Because an HSA is a bank account, anyone can contribute to it, including you, your employees and your employees’ family or friends. No matter who puts money in, there’s a limit to what can be contributed each year.

High-deductible health plan limits

To have an HSA, you have to have a high-deductible health plan (HDHP). HDHPs set limits for how much members pay for health care services before the health insurance starts paying. 

 

2021

2020

Change

HSA contribution limit (employer + employee) 

Individual: $3,600

Family: $7,200

Individual: $3,550

Family: $7,100

Individual: +$50 

Family: +$100

HDHP minimum deductibles 

Individual: $1,400

Family: $2,800 but not less than $2,800 per person

Individual: $1,400

Family: $2,800 but not less than $2,800 per person

No change

HDHP maximum out-of-pocket amounts (deductibles, copayments and other amounts, but not premiums)

Individual: $7,000

Family: $14,000 but no more than $8,550 a person

Individual: $6,900

Family: $13,800 but no more than $8,150 a person

Individual: +$100  

Family: +$200  

HHS annual out-of-pocket limit

Individual: $8,550

Family: $17,100 but no more than $8,550 a person

Individual: $8,150

Family: $16,300 but no more than $8,150 per person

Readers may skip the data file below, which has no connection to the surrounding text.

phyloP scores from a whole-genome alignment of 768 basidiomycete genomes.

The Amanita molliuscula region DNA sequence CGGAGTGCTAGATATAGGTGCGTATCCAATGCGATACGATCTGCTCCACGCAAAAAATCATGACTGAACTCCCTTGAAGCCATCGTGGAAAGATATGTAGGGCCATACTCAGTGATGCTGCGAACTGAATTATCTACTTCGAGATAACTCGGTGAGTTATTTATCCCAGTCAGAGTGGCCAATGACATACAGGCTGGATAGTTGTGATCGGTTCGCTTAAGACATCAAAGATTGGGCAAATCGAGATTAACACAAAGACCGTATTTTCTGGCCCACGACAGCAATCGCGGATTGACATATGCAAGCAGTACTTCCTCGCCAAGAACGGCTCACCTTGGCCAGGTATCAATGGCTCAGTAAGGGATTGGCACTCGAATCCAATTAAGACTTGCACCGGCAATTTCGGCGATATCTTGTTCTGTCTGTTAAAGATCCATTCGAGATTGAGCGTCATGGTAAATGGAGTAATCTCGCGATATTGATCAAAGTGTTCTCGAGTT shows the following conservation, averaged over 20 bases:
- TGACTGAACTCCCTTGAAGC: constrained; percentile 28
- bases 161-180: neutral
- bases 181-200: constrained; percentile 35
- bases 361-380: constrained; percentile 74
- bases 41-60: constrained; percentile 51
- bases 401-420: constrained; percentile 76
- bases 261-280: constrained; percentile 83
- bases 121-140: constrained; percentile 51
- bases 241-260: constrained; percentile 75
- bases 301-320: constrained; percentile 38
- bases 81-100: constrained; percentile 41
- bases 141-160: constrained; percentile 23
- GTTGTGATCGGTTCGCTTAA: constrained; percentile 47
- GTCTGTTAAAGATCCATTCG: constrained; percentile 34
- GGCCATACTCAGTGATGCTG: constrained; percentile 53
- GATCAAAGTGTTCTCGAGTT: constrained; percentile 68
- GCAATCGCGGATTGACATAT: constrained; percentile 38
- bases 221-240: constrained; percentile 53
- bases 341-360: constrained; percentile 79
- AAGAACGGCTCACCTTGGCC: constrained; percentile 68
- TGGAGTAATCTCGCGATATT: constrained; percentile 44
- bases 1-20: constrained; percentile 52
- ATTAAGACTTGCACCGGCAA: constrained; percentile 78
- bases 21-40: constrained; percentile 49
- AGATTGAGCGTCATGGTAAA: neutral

Individual: +$400

Family: +$800

HSA catch-up contributions (age 55 or older)1
$1,000 $1,000 No change2


1
Catch-up contributions can be made any time during the year in which the HSA participant turns 55.
2Unlike other limits, the HSA catch-up contribution amount is not indexed; any increase would require legislative change.

Tax information and implications

There are different tax implications for the self-employed, partnerships or S-Corps. If you have questions about HSAs and tax implications, contact your accountant or refer to IRS Notice 2005-8.

Using Form 8889

Make sure your employees file Form 8889 each year they have an HSA. This form tells the IRS about all contributions and distributions made during the year and allows the account holder to list any after-tax contributions so they receive an "above-the-line" deduction.